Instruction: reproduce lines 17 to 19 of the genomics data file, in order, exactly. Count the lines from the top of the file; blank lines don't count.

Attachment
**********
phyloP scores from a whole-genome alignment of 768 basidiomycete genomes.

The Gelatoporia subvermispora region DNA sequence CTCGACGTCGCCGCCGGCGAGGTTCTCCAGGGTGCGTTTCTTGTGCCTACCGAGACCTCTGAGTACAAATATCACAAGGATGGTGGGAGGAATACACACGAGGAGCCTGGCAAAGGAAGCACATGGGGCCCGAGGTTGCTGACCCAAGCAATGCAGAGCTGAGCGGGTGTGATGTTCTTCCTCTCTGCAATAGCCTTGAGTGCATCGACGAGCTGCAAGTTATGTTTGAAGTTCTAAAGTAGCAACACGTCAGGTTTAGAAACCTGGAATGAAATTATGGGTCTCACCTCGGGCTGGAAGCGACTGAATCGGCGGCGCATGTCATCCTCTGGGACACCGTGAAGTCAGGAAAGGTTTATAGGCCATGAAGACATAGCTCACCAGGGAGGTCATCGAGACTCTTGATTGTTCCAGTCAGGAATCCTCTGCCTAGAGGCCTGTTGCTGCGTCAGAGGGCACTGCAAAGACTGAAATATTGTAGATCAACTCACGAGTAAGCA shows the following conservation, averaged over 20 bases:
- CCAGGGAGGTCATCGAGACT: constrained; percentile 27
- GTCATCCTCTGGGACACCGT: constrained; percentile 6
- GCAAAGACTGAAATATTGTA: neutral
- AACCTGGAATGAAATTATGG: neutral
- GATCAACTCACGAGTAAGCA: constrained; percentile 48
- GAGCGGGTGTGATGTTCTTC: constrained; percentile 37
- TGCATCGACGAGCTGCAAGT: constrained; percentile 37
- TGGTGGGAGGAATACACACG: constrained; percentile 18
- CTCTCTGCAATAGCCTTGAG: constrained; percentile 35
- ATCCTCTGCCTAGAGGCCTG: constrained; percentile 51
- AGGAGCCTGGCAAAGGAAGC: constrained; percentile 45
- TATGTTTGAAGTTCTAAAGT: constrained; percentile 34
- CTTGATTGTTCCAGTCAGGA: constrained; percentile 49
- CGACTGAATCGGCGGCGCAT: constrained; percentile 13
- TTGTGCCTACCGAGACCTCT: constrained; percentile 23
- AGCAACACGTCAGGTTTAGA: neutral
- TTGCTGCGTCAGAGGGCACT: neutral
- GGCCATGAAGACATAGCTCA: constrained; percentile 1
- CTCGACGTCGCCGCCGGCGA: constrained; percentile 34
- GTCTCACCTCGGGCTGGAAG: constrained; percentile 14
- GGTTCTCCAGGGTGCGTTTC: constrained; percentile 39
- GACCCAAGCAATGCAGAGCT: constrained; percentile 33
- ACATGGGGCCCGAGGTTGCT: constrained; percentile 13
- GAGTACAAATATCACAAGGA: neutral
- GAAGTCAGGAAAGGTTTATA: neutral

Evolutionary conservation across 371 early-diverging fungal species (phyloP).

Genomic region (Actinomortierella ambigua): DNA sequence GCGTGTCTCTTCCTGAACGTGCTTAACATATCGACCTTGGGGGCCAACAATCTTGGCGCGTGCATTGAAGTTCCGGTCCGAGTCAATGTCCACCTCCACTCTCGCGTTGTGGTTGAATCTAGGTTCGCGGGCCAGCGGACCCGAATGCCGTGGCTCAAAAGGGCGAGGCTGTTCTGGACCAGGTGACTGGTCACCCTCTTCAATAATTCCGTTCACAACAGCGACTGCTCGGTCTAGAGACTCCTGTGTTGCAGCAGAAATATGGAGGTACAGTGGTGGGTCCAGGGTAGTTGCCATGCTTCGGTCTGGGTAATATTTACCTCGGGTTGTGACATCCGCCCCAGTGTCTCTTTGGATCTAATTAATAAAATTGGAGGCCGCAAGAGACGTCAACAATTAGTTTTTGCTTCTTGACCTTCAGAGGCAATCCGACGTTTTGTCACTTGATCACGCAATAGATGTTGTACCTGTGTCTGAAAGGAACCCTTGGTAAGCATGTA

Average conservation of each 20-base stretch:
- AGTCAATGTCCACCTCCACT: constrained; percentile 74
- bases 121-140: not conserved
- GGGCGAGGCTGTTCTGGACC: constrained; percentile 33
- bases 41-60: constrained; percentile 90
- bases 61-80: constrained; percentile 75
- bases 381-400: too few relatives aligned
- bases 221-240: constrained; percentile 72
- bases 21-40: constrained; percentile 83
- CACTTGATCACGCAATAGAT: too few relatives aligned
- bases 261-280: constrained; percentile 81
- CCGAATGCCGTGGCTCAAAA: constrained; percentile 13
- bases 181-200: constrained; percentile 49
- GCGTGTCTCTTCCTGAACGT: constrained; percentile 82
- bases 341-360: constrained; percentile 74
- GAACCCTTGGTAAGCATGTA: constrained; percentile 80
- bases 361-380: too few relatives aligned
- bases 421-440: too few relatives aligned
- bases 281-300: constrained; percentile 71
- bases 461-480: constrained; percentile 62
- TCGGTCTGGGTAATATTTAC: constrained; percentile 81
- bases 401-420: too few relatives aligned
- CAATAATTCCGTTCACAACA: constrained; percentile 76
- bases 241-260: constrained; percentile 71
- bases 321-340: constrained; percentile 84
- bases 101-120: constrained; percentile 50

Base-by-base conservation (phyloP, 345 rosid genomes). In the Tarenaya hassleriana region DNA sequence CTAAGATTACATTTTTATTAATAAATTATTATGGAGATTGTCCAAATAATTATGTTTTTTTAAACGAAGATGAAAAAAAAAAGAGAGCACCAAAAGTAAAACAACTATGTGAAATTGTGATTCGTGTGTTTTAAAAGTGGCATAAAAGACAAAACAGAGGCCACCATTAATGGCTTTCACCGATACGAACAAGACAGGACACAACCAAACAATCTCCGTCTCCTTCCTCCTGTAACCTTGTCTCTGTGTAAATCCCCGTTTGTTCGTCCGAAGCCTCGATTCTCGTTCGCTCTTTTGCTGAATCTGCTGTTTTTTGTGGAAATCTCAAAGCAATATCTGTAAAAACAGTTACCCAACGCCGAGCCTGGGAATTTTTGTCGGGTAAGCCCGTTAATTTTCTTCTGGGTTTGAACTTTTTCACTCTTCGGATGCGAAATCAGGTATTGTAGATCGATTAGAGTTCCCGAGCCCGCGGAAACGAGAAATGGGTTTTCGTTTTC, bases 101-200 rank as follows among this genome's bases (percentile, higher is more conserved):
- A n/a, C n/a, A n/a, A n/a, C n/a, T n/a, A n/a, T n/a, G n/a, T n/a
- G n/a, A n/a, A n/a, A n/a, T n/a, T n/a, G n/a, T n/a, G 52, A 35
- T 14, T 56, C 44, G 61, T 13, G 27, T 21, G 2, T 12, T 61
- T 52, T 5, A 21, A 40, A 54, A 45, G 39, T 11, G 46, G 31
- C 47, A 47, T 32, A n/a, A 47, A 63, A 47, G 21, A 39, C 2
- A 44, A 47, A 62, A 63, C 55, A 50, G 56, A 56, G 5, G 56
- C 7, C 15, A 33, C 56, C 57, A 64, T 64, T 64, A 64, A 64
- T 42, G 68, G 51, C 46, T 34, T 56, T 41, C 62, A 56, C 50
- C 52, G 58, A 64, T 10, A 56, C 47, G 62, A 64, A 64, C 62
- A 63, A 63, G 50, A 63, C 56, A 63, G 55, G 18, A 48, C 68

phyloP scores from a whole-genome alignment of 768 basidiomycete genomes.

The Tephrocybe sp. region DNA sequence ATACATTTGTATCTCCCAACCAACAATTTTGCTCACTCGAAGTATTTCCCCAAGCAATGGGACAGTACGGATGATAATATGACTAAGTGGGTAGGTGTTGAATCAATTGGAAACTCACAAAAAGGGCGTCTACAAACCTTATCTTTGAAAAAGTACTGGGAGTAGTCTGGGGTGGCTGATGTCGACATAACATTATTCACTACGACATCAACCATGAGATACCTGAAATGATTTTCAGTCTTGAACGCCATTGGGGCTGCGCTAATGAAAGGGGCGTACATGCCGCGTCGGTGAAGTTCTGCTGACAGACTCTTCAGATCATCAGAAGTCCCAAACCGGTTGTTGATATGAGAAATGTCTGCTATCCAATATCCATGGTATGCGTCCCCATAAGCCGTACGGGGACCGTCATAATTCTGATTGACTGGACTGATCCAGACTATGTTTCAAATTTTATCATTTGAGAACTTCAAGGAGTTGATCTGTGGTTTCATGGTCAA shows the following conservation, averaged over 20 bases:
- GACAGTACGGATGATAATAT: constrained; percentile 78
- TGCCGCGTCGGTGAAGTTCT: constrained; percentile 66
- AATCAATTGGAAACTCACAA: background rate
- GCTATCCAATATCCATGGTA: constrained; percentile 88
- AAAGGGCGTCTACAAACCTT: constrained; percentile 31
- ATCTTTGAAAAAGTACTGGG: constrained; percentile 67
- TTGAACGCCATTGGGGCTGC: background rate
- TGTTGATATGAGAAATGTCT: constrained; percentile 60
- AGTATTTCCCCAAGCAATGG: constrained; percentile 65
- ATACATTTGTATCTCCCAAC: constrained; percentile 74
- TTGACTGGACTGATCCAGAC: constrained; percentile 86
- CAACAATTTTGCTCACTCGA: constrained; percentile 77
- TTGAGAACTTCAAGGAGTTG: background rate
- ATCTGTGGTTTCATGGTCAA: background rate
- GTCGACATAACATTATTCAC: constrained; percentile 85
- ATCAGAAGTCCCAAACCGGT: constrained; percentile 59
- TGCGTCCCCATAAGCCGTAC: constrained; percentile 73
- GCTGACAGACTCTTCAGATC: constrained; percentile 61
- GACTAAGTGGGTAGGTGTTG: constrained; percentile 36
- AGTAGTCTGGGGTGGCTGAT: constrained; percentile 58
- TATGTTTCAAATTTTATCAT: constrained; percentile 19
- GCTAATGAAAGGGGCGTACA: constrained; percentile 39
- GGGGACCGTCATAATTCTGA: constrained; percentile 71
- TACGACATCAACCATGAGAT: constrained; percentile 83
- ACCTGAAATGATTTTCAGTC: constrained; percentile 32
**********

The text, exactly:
- TTGTGCCTACCGAGACCTCT: constrained; percentile 23
- AGCAACACGTCAGGTTTAGA: neutral
- TTGCTGCGTCAGAGGGCACT: neutral